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    With Great Power Comes Great Responsibilty: The Use and Misuse of Social Media



    With Great Power

    The creation of social networking sites (SNS) has sparked a new era of communication. We now have endless resources to interact with the world around us, giving new meaning and purpose to the way we share information with others. How, why, when, and who we communicate with changes every day as new technologies and tools are developed. Even though it feels like these tools have been around forever, I made my first MySpace account in 2004. We have only just begun to see the impact of social media on human interaction.

    While major social networking sites like MySpace, Facebook, and Twitter were developed primarily for personal use, both public and private entities have tapped into the bottomless barrel of benefits reaped from having an open audience right at their fingertips. Companies, organizations, and non-profits alike have ventured into the flashy frontier of social media, each using SNS’s to their advantage. On any given day you can log into Twitter and see trending topics and #hashtags, representing the wide variety of social media use for promoting both products and services.

    To demonstrate the truly diverse nature of how SNS’s are used, today’s featured #hashtags applaud Denver Broncos Quarterback Peyton Manning for his 2013 season-opener performance, promote Europe’s biggest tech show IFA taking place in Berlin, and connect One Direction fans around the world with the announcement of their new album Midnight Memories. Social media is being used for marketing, advocacy, and community building in ways that were not possible before the creation of these tools, giving new power and privilege to the digital dwellers.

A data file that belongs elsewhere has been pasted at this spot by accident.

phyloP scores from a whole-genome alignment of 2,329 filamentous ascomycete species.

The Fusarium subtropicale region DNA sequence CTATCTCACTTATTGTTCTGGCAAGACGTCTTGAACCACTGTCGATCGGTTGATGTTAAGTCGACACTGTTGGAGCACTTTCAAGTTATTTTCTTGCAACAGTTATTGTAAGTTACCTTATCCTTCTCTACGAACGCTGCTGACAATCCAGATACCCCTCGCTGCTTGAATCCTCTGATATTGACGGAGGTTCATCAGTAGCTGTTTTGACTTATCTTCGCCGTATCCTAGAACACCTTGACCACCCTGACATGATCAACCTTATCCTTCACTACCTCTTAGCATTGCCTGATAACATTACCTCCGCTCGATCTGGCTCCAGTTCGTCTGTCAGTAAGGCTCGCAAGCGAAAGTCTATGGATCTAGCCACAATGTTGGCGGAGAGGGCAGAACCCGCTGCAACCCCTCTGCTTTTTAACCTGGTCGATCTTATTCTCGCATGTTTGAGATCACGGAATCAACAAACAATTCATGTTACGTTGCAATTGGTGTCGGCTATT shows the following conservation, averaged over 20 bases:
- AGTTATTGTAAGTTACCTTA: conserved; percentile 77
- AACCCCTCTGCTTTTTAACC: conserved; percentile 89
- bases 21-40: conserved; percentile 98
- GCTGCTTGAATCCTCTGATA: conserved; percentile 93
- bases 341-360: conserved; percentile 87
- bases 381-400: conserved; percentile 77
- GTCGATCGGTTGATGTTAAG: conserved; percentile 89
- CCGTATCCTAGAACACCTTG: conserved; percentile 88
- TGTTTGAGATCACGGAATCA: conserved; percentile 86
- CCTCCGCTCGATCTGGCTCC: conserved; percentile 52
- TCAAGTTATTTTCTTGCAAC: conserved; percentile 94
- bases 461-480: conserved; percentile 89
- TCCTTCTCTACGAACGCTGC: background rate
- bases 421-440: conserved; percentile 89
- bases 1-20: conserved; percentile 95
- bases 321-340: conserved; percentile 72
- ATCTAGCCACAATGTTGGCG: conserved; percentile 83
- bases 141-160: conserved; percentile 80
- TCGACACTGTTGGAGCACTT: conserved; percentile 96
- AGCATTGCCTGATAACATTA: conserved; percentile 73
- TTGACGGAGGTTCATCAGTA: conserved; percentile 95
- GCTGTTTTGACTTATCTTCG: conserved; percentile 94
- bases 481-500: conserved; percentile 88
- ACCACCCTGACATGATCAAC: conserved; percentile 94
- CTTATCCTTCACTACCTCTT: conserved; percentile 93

As Peter Parker’s wise uncle said to the soon-to-be Spiderman, “with great power comes great responsibility”. This wise words should also offer some strong advice and guidance to those who wish to take on social media in the professional world. There are serious legal, ethical, and policy implications of social media use in the workforce that should be taken into consideration before ”jumping on the bandwagon” of using information and communication technologies (ICTs).

    Especially if your clientele includes vulnerable, at-risk, or culturally diverse individuals,  your social media policy should reflect the carefully thought out procedures your team developed to make sure that your entire audience can read your tweets and like your posts without any kind of undue harm or risk. If you had a mini-panic attack or downright confusion at the mention of “social media policy,” this might be a great opportunity to evaluate your own organization’s professional strategy for using these tools and lay out your goals before you sharing another cartoon meme or tweet more pictures of your adorable kitten.

    Social networking sites can be an asset to sharing your message or getting your product out there, but please use them responsibly.

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    Hillary Closs, LMSW, is regular contributor for Social Work Helper and the National Youth in Transition Database (NYTD) Project Coordinator at the Center for Technology in Government at the University at Albany, SUNY. NYTD is a collaborative project between the Center for Technology in Government and the New York State Office of Children and Family Services (OCFS). She received her MSW from the School of Social Welfare at UAlbany, where she was also a co-host for The Social Workers Radio Talk Show with Kathryn Zox.